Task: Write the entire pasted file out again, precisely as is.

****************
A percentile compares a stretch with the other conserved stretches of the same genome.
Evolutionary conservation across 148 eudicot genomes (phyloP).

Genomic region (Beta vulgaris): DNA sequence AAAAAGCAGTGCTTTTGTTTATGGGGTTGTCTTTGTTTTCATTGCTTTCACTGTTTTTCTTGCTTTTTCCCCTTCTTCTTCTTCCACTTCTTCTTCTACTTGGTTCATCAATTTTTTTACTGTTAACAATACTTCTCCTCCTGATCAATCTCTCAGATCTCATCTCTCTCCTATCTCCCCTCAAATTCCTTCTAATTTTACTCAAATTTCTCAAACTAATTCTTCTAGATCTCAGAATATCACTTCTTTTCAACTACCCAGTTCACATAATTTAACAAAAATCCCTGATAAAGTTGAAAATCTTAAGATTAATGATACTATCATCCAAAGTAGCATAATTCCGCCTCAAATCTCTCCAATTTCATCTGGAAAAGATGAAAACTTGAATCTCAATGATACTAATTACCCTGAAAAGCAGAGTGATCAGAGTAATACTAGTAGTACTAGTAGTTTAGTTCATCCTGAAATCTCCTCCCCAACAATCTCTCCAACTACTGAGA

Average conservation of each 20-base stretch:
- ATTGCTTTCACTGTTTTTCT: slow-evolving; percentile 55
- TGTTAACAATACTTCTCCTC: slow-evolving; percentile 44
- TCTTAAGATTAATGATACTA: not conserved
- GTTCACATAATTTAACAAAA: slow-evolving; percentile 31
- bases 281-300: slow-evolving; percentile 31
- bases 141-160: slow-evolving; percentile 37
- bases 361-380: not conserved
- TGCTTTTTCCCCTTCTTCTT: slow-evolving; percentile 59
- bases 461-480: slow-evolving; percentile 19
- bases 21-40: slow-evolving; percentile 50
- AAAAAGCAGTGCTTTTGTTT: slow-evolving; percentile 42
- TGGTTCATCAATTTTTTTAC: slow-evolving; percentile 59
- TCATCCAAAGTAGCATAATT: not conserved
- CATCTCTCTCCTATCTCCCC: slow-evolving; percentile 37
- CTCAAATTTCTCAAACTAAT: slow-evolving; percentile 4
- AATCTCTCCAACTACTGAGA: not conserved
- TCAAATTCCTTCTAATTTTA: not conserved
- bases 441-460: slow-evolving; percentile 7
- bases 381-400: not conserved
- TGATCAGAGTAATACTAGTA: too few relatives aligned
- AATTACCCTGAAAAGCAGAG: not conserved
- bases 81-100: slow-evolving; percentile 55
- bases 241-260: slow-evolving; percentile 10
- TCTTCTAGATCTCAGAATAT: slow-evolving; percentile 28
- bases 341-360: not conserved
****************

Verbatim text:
A percentile compares a stretch with the other conserved stretches of the same genome.
Evolutionary conservation across 148 eudicot genomes (phyloP).

Genomic region (Beta vulgaris): DNA sequence AAAAAGCAGTGCTTTTGTTTATGGGGTTGTCTTTGTTTTCATTGCTTTCACTGTTTTTCTTGCTTTTTCCCCTTCTTCTTCTTCCACTTCTTCTTCTACTTGGTTCATCAATTTTTTTACTGTTAACAATACTTCTCCTCCTGATCAATCTCTCAGATCTCATCTCTCTCCTATCTCCCCTCAAATTCCTTCTAATTTTACTCAAATTTCTCAAACTAATTCTTCTAGATCTCAGAATATCACTTCTTTTCAACTACCCAGTTCACATAATTTAACAAAAATCCCTGATAAAGTTGAAAATCTTAAGATTAATGATACTATCATCCAAAGTAGCATAATTCCGCCTCAAATCTCTCCAATTTCATCTGGAAAAGATGAAAACTTGAATCTCAATGATACTAATTACCCTGAAAAGCAGAGTGATCAGAGTAATACTAGTAGTACTAGTAGTTTAGTTCATCCTGAAATCTCCTCCCCAACAATCTCTCCAACTACTGAGA

Average conservation of each 20-base stretch:
- ATTGCTTTCACTGTTTTTCT: slow-evolving; percentile 55
- TGTTAACAATACTTCTCCTC: slow-evolving; percentile 44
- TCTTAAGATTAATGATACTA: not conserved
- GTTCACATAATTTAACAAAA: slow-evolving; percentile 31
- bases 281-300: slow-evolving; percentile 31
- bases 141-160: slow-evolving; percentile 37
- bases 361-380: not conserved
- TGCTTTTTCCCCTTCTTCTT: slow-evolving; percentile 59
- bases 461-480: slow-evolving; percentile 19
- bases 21-40: slow-evolving; percentile 50
- AAAAAGCAGTGCTTTTGTTT: slow-evolving; percentile 42
- TGGTTCATCAATTTTTTTAC: slow-evolving; percentile 59
- TCATCCAAAGTAGCATAATT: not conserved
- CATCTCTCTCCTATCTCCCC: slow-evolving; percentile 37
- CTCAAATTTCTCAAACTAAT: slow-evolving; percentile 4
- AATCTCTCCAACTACTGAGA: not conserved
- TCAAATTCCTTCTAATTTTA: not conserved
- bases 441-460: slow-evolving; percentile 7
- bases 381-400: not conserved
- TGATCAGAGTAATACTAGTA: too few relatives aligned
- AATTACCCTGAAAAGCAGAG: not conserved
- bases 81-100: slow-evolving; percentile 55
- bases 241-260: slow-evolving; percentile 10
- TCTTCTAGATCTCAGAATAT: slow-evolving; percentile 28
- bases 341-360: not conserved